We’ll encounter those phrases which are the verbal equivalent of an eyebrow-raise. Those occasions where we are made to feel we are being ‘dramatic’ about our experience or describing our symptoms in excesses which are considered wholly inaccurate.

This is a common aside in living day to day with chronic illness, and in my opinion, a much more damaging problem than it may look at first glance.

You see, when you minimise or even dismiss someone’s pain and suffering, it causes often unseen and, in some cases, irreparable damage.

You may think that overtly dramatic, or perhaps even complete nonsense; but try to take a moment to put yourself in the shoes of someone living day to day with crippling pain (physical and/or mental). For a start they are probably wearing surgical socks so wave goodbye to any semblance of style you may have had. But mainly, consider how you would like to be approached and treated by those around you if you were ill. Would you like to feel comfortable, open to express yourself, perhaps even loved and cared for? It’s what we all want isn’t it? Health issues or not. As human beings, every inch of us craves love and acceptance. And why shouldn’t we? We only have one life; why not strive to live it in the happiest way we possibly can?


Now consider that same scenario; you are suffering deeply. You venture into talking to someone about these feelings, and you are met with indifference. You are staring into a brick wall of scepticism, rolled-eyes, and judgement. You are not believed. Feels horrible doesn’t it?

Something I’m often asked as a patient who talks a lot about her issues on the internet, with friends and strangers alike, through a mega-phone in public car parks, and by holding up 80’s boom-boxes outside the houses of former lovers, is what those around us can do to make our lives a little easier. Most people I encounter are persistently kind and keen to help; they want to be allies to those of us who are perpetually poorly.  But there are those who just want to out-do us, ‘trump’ our experiences, or assume we are telling the whitest of lies about our lives. They choose not to believe us because they simply can’t relate to us, or have an bizarre sense of jealousy at any semblance of ‘attention’ we receive for an illness.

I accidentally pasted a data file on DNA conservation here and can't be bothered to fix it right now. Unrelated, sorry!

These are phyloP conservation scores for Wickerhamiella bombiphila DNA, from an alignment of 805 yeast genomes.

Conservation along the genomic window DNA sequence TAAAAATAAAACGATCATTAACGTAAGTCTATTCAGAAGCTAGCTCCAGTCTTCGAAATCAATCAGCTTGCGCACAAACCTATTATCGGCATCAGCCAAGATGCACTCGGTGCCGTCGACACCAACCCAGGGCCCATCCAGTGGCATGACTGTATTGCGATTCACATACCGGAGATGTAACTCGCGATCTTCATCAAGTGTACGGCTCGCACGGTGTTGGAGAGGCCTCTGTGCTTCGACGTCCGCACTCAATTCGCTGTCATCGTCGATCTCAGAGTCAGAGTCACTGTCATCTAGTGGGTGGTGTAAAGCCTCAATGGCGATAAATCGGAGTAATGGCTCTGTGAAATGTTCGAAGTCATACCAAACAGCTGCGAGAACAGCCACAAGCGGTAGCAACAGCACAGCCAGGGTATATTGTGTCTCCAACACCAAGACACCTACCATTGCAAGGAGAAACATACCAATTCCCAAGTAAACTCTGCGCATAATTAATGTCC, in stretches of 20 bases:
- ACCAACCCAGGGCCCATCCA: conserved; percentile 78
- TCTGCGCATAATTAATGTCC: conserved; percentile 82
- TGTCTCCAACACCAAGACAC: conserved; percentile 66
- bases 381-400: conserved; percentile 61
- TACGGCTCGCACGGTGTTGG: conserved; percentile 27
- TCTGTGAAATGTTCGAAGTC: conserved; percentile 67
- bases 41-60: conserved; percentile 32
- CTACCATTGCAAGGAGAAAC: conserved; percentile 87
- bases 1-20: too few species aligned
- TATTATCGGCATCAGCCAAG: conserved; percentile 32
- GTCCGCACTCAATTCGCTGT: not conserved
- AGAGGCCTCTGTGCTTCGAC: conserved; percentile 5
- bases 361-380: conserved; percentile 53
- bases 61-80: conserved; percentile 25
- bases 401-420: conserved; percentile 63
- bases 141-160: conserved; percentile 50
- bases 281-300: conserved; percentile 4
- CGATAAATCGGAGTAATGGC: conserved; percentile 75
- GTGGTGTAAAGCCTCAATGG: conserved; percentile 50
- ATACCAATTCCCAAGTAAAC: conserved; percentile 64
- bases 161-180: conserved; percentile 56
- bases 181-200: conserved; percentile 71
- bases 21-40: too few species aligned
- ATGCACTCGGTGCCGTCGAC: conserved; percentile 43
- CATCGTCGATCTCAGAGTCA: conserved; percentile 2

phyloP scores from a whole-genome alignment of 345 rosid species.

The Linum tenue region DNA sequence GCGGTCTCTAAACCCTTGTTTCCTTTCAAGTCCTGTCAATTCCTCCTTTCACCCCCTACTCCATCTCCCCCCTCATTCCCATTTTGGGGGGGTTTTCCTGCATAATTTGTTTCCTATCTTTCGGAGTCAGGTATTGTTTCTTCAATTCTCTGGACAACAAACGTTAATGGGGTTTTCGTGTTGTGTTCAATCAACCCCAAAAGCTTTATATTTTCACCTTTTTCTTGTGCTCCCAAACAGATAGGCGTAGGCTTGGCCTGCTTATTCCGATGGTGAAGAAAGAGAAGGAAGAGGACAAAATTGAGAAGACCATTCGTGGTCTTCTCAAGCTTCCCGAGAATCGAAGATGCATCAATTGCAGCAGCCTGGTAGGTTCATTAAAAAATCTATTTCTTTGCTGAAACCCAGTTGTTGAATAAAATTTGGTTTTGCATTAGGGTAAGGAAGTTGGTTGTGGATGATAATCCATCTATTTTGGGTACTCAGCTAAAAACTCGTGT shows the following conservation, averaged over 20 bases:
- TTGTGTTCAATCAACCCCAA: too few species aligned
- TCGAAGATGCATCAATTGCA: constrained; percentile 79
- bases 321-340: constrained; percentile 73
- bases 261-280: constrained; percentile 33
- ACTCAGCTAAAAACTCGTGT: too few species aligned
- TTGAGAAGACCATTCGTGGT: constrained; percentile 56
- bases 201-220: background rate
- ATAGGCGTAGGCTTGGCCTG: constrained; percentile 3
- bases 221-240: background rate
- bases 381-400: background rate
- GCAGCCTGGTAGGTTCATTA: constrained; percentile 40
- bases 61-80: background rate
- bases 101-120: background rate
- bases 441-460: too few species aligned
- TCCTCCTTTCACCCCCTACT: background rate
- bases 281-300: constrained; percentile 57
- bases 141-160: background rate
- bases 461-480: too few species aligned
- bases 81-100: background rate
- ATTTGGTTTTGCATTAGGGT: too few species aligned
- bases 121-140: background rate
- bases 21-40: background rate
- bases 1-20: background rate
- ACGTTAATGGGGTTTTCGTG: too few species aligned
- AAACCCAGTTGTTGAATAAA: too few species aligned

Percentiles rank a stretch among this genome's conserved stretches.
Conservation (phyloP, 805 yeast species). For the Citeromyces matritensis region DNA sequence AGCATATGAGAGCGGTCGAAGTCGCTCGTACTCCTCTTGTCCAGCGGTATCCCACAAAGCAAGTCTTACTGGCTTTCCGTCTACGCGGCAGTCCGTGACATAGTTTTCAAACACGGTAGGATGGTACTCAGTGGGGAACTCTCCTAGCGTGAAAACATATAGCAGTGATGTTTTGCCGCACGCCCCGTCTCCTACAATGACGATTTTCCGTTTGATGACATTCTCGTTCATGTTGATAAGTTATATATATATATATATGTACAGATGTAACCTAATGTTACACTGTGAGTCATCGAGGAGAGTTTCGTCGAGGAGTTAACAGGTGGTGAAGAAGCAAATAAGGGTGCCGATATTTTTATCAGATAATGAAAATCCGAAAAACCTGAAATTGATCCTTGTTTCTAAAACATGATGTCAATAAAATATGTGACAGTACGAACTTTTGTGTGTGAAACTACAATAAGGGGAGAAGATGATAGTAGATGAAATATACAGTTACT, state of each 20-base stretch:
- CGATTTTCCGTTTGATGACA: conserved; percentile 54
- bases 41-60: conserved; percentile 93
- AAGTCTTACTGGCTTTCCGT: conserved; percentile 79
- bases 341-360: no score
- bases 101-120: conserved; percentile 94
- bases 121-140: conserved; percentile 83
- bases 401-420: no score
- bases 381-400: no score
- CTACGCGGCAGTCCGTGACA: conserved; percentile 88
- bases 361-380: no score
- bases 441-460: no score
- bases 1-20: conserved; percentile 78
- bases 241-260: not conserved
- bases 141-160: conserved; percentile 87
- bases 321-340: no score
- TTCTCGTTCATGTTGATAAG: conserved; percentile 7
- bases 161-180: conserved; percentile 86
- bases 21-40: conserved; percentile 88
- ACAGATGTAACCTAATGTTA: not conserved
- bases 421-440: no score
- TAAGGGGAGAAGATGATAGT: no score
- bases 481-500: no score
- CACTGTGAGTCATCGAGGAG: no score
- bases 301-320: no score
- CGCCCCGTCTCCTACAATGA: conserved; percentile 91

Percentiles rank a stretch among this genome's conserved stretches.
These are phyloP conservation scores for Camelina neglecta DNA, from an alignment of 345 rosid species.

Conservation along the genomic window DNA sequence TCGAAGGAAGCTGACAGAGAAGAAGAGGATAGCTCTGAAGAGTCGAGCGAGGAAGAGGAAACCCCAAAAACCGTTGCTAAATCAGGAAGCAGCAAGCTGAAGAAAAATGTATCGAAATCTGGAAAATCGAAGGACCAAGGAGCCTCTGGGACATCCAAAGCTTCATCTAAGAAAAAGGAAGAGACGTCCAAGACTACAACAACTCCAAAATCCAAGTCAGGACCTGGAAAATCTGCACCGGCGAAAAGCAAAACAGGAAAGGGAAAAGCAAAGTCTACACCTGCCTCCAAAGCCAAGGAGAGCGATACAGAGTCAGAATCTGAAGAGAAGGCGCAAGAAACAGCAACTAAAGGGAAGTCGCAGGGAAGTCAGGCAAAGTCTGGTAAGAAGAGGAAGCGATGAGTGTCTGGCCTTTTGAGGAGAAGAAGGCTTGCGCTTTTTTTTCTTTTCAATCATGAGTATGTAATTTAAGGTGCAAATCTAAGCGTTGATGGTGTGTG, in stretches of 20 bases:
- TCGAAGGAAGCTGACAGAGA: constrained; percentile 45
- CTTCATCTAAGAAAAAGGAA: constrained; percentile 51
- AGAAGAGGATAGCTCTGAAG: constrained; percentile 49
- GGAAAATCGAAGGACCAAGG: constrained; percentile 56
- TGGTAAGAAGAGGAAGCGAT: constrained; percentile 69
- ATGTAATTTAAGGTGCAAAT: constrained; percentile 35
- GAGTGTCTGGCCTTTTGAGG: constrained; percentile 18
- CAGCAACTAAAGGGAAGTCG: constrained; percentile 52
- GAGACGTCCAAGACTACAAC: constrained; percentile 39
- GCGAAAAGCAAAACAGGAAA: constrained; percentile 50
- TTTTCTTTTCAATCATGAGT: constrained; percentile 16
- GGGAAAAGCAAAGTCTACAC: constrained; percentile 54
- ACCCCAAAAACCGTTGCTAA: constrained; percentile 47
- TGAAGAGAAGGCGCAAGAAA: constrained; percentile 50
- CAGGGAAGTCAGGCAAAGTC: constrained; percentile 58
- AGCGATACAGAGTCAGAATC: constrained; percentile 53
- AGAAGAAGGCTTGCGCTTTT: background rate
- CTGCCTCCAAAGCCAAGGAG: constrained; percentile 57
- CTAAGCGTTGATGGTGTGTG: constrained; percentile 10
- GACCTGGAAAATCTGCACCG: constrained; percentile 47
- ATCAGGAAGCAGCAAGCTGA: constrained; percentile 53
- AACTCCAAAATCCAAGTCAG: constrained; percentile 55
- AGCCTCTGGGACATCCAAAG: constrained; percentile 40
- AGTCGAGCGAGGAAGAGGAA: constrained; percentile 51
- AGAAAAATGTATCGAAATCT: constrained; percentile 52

It should be easy to brush these attitudes off and move on. Skip off through the wheat fields in slow motion like a love interest from a 1940’s film. But it isn’t always that simple. For starters, slow-motion technology is more expensive and complicated than you might first think, and we are generally fitted with those annoying features called ‘emotions’ which can often overwhelm and upset.

The moments where a doctor, or worse someone I love has doubted me, have stayed with me for much longer than I’d like. The years I was doubted delayed my having life-saving surgery. They almost made me unemployed. They almost ended relationships. They almost killed me.

Believing patients is vital.

We know our bodies, we know our minds, and we know when those things are not working as they should. We need you to listen and learn, help aid our recovery and attempt to understand what we are going through. We need you to work with us not against us.

If you choose to judge and disbelieve someone who comes to your proverbial door with their fears rather than offering them an abundance of empathy, then you’ll find that door might just slam in your face a lot more than you’d like. Just bear in mind, that its always better to be kind.

Free Fallin'

A long-standing issue in my chronic illness ‘career’ has been my ability to faint at any given moment. I’ve fainted at festivals, at gigs, mid-dinner, anywhere the temperature goes above 20 degrees, mid-argument, during shifts at work, in the doctors, the dentists, the candle-stick makers (that ones not true but I’m sure if I’d been alive when candlestick-makers were still a ‘thing’ I would have hit the ground like a sack of potatoes there too), during, before and after medical procedures, at a wedding, not yet at a funeral, but I’m looking forward to the day that one inevitably does happen because HOW DRAMATIC WOULD THAT BE?!

Anyway, my point being, I can go unconscious much easier than is ideal.

My doctors and I have never really established why this fainting happens so regularly. I am generally supremely anaemic which doesn’t help, I have low-blood pressure; again, not a faint-reducer. But what I’ve established over the years is my bodies innate ability to shut-down access to its facilities at the pinnacle of stress, extremes of heat and/or pain. My body has a limit and when that is reached, it’s lights out for this meatball. Some of my ‘favourite’ fainting moments include: